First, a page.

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Daniel Mazia (December 18, 1912 in Scranton, Pennsylvania – June 9, 1996 in Monterey, California) was an American cell biologist, best known for his 1951 research with Katsuma Dan that isolated the cell structures responsible for mitosis.

Daniel Mazia
Born December 18, 1912
Scranton, Pennsylvania
Died June 9, 1996
Monterey, California
Nationality United States
Alma mater University of Pennsylvania (Ph.D., 1937)
Known for mitosis
Awards E.B. Wilson Medal (1981)
Scientific career
Fields Cell Biology
Nuclear and Cellular physiology
Institutions University of Missouri (1938-1950)
University of California, Berkeley (1951-1979)
Stanford University

Mazia grew up in a Jewish family in Philadelphia. He earned a bachelor's degree in 1933 and a Ph.D. in 1937 from the University of Pennsylvania. In 1937-38, he was a National Research Council fellow at Princeton University and at the Marine Biological Laboratory at Woods Hole, Massachusetts. He then joined the zoology faculty of the University of Missouri, where he taught until 1950. From 1951 until his retirement in 1979, he was a professor of zoology at the University of California, Berkeley. After leaving Berkeley until his death in 1996, Mazia was an emeritus professor at Stanford University.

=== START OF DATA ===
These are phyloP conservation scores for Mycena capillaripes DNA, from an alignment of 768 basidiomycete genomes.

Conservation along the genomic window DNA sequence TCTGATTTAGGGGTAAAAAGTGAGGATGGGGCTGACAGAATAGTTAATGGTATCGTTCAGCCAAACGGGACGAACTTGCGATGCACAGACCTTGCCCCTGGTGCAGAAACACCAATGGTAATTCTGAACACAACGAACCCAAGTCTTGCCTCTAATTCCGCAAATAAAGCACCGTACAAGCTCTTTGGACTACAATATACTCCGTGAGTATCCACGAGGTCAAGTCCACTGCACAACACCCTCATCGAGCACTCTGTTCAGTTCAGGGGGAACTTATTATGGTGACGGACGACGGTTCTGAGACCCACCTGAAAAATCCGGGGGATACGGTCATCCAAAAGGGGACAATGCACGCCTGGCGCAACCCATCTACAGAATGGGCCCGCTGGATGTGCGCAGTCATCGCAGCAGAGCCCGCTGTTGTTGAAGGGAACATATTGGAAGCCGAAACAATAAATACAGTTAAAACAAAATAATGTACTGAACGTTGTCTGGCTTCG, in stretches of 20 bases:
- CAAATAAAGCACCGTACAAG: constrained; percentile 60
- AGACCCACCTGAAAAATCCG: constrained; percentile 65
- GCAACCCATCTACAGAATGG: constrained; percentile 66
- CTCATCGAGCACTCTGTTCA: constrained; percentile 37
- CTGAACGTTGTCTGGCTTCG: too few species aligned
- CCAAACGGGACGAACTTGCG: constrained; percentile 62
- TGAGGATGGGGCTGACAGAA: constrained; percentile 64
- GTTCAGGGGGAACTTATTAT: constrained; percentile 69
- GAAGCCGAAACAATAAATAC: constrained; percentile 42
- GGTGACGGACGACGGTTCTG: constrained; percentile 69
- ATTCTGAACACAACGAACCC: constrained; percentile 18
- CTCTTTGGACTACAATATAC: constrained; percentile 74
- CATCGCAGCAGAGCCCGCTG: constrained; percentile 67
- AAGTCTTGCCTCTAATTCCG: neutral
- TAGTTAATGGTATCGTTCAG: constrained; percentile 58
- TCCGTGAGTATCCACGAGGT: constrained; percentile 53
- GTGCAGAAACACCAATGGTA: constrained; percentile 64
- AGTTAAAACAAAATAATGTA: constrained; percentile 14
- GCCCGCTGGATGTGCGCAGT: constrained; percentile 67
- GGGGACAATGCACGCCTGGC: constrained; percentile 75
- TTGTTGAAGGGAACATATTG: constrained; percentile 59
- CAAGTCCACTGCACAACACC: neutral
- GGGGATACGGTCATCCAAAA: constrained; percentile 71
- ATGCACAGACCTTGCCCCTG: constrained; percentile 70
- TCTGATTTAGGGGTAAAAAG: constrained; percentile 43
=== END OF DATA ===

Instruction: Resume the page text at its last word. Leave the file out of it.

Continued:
Mazia was a member of the National Academy of Sciences and a fellow of the American Academy of Arts and Sciences. He was awarded the E. B. Wilson Medal in 1981 for his contributions to cell biology.


The gift of the great microscopist is the ability to think with the eyes and see with the brain

— Daniel Mazia

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